Now in its fourth year, the LibLab Fellows program is an experiment in library-based learning guided by a critical consideration of just what we mean by “the digital.” Fellows engage theory and practice of digital scholarship through open lab hours and weekly discussion meetings during the fall semester.
In 2019, both our discussion and code were facilitated by Observable, including “Computational Essays” that fellows worked on during the course of the semester. You can explore some of our work along with notebooks that inspired us here.
An introduction to the terrain.
- Madrigal, Alexis C. “The Mechanics and Meaning”. The Atlantic.
- The Programing Historian: Introduction to the Bash Command Line
Week 2: Do Artifacts Have Politics?
What can things do? Considering the perspective of Science and Technology Studies.
- Winner, Langdon. “Do Artifacts Have Politics?” from The Whale and the Reactor (1986). pp. 121-128.
- Biss, Eula. “Time and Distance Overcome” from Notes from No Man’s Land (2009).
Week 3: Considering Infrastructure (with Kevin Webb)
Before we can go further into networked technologies, we ought to have a starting point – What do we mean when we say internet? We will also begin our consideration of the problems of electronic text.
- Abbate, Janet. “Government, Business, and the Making of the Internet.” The Business History Review (Spring 2001).
- Optional Star, Susan Leigh. “The Ethnography of Infrastructure.” American Behavioral Scientist 43, no. 3 (November 1, 1999): 377–91.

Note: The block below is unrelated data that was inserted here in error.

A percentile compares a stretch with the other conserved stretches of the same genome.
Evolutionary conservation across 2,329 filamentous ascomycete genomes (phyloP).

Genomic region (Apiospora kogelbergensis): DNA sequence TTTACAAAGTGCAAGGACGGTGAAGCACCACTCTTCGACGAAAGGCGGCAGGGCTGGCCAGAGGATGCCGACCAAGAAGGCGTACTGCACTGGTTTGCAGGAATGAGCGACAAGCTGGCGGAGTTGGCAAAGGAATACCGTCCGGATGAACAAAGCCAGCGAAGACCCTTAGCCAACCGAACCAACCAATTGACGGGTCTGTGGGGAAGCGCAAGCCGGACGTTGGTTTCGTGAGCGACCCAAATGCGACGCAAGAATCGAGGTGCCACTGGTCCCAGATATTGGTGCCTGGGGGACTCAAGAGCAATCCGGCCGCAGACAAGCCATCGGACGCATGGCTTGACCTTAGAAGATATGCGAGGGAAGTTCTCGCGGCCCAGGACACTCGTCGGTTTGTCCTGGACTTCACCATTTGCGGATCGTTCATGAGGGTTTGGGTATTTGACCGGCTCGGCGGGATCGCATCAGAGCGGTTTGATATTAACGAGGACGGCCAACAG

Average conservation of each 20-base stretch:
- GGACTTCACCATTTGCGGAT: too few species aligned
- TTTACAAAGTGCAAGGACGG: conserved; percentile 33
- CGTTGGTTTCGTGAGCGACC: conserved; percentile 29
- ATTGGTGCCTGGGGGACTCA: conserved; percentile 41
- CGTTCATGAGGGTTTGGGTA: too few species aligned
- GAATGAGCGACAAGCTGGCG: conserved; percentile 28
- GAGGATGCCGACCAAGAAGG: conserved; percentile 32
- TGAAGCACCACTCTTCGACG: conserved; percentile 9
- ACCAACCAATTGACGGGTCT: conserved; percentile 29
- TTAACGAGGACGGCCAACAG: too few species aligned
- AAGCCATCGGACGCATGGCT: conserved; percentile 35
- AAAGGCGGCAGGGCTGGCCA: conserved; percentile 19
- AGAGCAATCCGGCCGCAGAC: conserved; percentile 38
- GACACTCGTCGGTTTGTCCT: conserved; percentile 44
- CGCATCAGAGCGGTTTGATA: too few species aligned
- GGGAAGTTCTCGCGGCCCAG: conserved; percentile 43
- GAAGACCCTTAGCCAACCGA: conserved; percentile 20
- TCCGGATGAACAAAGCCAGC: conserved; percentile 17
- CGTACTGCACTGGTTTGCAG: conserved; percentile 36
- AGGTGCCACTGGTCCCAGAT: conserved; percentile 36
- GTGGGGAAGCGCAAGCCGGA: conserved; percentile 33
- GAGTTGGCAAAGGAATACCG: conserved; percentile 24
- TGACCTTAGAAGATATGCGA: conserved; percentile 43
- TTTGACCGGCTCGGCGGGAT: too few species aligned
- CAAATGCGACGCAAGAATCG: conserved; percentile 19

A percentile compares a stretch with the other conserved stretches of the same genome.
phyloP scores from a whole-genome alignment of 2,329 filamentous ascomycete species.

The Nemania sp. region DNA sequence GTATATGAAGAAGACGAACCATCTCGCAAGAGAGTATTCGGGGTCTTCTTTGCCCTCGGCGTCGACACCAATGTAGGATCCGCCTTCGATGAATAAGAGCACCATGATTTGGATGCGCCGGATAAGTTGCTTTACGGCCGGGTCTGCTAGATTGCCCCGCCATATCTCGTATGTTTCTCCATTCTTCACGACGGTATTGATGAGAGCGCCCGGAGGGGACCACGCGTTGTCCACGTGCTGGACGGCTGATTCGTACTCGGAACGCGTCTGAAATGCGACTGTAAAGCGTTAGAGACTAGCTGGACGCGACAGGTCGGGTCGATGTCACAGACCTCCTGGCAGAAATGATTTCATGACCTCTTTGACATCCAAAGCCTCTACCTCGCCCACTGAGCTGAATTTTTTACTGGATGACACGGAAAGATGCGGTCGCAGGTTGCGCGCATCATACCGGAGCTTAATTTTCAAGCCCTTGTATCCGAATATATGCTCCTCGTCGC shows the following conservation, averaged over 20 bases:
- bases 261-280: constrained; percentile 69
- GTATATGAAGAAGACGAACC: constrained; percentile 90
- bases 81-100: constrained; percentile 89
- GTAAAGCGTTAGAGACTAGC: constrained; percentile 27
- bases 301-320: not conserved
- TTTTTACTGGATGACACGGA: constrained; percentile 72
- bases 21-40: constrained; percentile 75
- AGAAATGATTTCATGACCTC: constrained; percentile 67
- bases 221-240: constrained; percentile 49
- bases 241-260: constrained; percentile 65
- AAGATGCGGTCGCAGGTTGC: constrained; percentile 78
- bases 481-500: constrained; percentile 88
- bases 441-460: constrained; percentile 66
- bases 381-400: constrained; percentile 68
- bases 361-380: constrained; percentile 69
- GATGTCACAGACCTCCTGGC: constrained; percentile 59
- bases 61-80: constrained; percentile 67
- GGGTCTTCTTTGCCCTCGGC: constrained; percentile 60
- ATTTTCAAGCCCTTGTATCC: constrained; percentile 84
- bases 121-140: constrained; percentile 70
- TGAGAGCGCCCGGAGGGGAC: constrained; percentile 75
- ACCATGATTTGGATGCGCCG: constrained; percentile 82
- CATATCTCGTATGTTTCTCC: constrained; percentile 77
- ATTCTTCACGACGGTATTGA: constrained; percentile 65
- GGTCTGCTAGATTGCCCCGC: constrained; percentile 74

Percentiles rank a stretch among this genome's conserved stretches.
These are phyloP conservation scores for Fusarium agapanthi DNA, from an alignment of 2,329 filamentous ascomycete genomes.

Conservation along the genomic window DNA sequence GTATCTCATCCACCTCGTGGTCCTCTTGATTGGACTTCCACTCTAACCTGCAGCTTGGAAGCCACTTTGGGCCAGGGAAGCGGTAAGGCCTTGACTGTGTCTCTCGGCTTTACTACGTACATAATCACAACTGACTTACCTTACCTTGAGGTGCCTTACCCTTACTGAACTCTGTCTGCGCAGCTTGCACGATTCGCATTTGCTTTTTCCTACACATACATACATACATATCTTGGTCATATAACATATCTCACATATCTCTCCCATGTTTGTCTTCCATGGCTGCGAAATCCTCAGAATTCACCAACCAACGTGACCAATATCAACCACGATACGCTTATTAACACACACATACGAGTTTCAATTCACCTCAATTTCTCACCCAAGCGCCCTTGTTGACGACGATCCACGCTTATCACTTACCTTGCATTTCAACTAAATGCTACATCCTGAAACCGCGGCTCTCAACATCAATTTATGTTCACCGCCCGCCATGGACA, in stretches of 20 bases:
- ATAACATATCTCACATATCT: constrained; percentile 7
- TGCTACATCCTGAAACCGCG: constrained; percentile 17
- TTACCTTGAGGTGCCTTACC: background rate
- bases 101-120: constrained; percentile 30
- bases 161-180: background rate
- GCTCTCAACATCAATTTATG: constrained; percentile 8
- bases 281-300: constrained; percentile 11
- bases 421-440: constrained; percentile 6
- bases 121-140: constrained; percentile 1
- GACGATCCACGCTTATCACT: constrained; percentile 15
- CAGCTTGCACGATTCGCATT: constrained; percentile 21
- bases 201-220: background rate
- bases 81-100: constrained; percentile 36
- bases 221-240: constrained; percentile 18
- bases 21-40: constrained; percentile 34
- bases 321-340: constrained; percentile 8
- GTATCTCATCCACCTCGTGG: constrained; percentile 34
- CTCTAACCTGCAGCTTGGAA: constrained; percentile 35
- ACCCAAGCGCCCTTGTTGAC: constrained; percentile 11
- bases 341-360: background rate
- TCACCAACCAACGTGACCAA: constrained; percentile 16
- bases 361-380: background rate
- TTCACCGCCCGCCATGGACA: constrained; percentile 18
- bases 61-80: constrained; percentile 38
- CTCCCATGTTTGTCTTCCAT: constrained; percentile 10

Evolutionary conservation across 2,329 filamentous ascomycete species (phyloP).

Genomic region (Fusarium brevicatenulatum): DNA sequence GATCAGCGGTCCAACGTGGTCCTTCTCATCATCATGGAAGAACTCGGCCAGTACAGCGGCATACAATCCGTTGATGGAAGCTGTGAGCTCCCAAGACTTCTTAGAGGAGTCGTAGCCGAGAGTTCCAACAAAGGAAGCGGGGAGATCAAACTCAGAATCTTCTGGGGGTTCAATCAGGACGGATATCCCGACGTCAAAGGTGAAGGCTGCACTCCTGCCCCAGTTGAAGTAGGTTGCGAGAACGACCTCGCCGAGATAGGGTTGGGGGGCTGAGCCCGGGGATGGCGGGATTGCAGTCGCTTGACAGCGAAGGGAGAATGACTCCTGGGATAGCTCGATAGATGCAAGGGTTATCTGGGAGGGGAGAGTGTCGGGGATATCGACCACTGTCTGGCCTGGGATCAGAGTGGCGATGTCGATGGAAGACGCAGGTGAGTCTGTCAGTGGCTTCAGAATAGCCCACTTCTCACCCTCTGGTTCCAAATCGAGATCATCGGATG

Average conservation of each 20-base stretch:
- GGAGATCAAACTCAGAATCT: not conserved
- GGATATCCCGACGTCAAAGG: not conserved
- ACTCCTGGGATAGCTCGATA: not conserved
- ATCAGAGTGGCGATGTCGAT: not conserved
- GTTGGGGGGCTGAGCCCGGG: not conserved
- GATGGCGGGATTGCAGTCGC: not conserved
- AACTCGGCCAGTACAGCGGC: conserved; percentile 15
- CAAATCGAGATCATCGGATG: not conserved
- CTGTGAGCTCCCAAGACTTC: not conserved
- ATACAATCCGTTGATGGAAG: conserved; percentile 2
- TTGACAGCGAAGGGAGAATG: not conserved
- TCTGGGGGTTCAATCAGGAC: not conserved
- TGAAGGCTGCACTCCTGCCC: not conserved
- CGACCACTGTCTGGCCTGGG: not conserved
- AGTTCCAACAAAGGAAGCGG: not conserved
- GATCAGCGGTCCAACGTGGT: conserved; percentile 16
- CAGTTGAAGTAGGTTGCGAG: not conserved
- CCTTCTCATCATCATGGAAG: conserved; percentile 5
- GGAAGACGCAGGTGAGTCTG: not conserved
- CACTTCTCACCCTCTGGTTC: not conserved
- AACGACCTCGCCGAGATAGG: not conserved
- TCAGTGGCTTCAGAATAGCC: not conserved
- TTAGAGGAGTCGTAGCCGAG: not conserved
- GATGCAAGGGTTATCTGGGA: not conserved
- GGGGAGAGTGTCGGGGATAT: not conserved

Week 4: The Language of Visualization
- Drucker, Johanna. “Graphical Approaches to the Digital Humanities.” A New Companion to Digital Humanities, edited by Susan Schreibman et al. (2015): 238–50.
- Daniels, Matt. “The Language of Hip Hop.” The Pudding (2017).
- Osman, Jenna. from Motion Studies. PEN Poetry Series. November 25, 2015.
- Optional D’Ignazio, Catherine and Klein, Lauren. “On Rational, Scientific, Objective Viewpoints from Mythical, Imaginary, Impossible Standpoints.” (chapter draft) In Data Feminism (MIT, 2020).
Week 5: The Economy of Attention
- Tufekci, Zeynep. “It’s the (Democracy-Poisoning) Golden Age of Free Speech.” Wired, January 16, 2018..
- ———. “‘Not This One’: Social Movements, the Attention Economy, and Microcelebrity Networked Activism.” American Behavioral Scientist 57, no. 7 (July 2013): 848–70.
Week 6: On Clouds
- Tung-Hui, Hu. “Introduction.” In A Prehistory of the Cloud (2015).
- Simon, Johnny. “These Beautiful Photos Reveal the Internet Is Hiding in Plain Sight.” Quartz. October 5, 2016.
- Greer, Dave. Professional site of artist mentioned in the Quartz article.
- Donnelly, Timothy. “The Cloud Corporation.” Poetry Foundation.
Week 7: Performing Identity in Digital Environments
- D’Ignazio, Catherine and Klein, Lauren. “What Gets Counted.” (chapter draft) In Data Feminism (MIT, 2020).
- databasic.io(Explore this webapp thinking about who is responsible, who is it for, and how it compares to other related interfaces keeping in mind the reading for this week)
- Abendroth, Emily. Exclosures 1-8. Albion Books 4.3. From Eclipse Archive.
- Optional Haraway, Donna. “Situated Knowledges: The Science Question in Feminism and the Privilege of Partial Perspective.” Feminist Studies 14, no. 3 (1988): 575.
Week 8: Surveillance and Privacy
Is the internet listening? Is the internet listening to everybody?
- The New Organs Watch the 10 minute video and explore the landing page.
“The New Organs is a project to gather, archive and investigate the theories and realities of corporate surveillance.”
- Cyril, Malkia. “Watching the Black Body” In McSweeney’s 54:0134-0146”
- Optional Brunton, Fin & Nissenbaum, Helen. “Why is Obfuscation Necessary.” In Obfuscation: A User’s Guide for Privacy and Protest”